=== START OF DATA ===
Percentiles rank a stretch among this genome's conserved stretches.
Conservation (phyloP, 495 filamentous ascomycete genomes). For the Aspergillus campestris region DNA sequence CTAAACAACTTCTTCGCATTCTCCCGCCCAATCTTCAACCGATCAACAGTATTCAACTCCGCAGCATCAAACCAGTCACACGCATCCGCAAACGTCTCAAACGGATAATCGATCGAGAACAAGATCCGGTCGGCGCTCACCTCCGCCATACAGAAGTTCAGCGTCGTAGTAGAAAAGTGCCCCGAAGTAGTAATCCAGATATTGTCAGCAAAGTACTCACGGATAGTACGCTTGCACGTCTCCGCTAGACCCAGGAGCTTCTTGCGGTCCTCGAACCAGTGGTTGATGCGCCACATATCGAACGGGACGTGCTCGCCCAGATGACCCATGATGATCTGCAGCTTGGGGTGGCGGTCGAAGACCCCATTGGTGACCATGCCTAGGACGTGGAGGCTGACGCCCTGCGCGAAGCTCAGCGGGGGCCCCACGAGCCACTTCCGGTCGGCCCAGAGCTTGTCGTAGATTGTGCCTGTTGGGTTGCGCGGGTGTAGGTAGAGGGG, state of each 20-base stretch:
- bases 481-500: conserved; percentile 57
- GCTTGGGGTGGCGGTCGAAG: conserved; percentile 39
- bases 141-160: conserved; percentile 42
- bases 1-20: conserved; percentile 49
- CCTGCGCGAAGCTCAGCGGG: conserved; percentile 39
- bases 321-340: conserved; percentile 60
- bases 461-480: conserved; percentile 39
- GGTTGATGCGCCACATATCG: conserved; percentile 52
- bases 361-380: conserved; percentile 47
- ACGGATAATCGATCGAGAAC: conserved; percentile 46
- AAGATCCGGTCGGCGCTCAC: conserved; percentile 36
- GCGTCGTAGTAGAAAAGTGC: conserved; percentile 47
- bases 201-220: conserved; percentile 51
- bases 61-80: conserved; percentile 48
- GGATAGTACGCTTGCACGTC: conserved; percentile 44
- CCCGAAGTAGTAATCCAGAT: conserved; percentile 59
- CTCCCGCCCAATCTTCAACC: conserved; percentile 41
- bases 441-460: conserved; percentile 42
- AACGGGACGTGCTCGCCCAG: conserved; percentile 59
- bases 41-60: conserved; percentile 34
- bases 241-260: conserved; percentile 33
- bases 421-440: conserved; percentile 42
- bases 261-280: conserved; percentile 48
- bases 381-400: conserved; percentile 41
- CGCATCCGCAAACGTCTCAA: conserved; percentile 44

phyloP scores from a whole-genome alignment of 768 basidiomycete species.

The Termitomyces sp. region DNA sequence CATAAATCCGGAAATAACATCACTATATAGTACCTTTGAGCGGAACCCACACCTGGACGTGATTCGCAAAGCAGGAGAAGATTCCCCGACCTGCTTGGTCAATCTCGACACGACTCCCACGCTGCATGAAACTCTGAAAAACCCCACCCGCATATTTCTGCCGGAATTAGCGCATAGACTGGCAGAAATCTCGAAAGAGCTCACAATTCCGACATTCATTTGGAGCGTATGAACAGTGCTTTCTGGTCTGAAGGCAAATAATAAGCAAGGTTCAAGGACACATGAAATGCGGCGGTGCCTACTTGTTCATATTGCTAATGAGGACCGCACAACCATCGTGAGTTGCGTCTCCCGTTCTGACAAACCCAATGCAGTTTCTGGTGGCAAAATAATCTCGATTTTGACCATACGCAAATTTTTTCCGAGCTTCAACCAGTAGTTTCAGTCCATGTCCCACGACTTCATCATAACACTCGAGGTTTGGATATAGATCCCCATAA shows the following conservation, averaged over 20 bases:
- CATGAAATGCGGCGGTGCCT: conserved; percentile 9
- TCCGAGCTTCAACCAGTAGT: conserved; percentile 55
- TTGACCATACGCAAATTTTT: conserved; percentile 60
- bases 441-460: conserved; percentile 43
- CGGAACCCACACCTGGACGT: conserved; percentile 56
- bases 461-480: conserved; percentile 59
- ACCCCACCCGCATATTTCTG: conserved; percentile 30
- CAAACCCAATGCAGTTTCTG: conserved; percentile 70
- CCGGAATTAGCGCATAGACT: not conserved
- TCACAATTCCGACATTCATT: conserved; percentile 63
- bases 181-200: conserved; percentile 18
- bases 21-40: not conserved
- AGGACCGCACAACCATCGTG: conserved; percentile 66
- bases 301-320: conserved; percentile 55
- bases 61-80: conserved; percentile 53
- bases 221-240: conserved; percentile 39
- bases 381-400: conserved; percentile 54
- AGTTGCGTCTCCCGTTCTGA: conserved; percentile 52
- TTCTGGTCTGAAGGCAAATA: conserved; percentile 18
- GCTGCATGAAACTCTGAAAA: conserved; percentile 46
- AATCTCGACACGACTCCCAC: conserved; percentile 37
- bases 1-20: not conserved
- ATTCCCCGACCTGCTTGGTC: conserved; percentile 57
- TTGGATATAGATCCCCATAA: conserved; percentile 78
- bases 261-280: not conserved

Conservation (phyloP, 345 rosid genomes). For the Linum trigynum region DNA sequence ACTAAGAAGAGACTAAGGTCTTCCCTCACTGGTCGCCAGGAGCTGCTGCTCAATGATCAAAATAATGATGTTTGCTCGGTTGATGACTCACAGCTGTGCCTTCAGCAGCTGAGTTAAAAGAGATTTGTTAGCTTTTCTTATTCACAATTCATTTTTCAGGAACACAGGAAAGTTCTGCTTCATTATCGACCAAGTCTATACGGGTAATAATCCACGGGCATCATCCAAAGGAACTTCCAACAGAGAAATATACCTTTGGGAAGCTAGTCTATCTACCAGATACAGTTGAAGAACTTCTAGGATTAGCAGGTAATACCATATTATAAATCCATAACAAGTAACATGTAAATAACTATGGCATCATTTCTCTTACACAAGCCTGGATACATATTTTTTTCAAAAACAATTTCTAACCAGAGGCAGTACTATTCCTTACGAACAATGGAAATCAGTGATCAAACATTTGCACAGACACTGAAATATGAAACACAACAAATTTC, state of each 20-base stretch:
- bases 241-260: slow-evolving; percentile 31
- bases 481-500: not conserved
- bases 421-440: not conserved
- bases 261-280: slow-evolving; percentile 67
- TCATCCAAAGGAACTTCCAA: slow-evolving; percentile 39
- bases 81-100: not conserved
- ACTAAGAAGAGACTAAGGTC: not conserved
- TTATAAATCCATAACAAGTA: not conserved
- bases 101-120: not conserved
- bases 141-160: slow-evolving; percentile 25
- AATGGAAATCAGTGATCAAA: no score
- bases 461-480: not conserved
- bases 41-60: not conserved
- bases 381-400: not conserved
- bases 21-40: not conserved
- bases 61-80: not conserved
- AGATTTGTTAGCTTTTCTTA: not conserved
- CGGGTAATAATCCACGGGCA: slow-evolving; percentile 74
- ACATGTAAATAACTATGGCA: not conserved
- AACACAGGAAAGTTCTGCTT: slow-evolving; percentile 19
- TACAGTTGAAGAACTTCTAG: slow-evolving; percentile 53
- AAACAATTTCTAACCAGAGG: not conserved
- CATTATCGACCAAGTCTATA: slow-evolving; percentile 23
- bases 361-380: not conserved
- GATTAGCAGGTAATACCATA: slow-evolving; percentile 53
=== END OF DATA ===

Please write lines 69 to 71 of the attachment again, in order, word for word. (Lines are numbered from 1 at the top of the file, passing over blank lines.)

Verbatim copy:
- bases 381-400: not conserved
- bases 21-40: not conserved
- bases 61-80: not conserved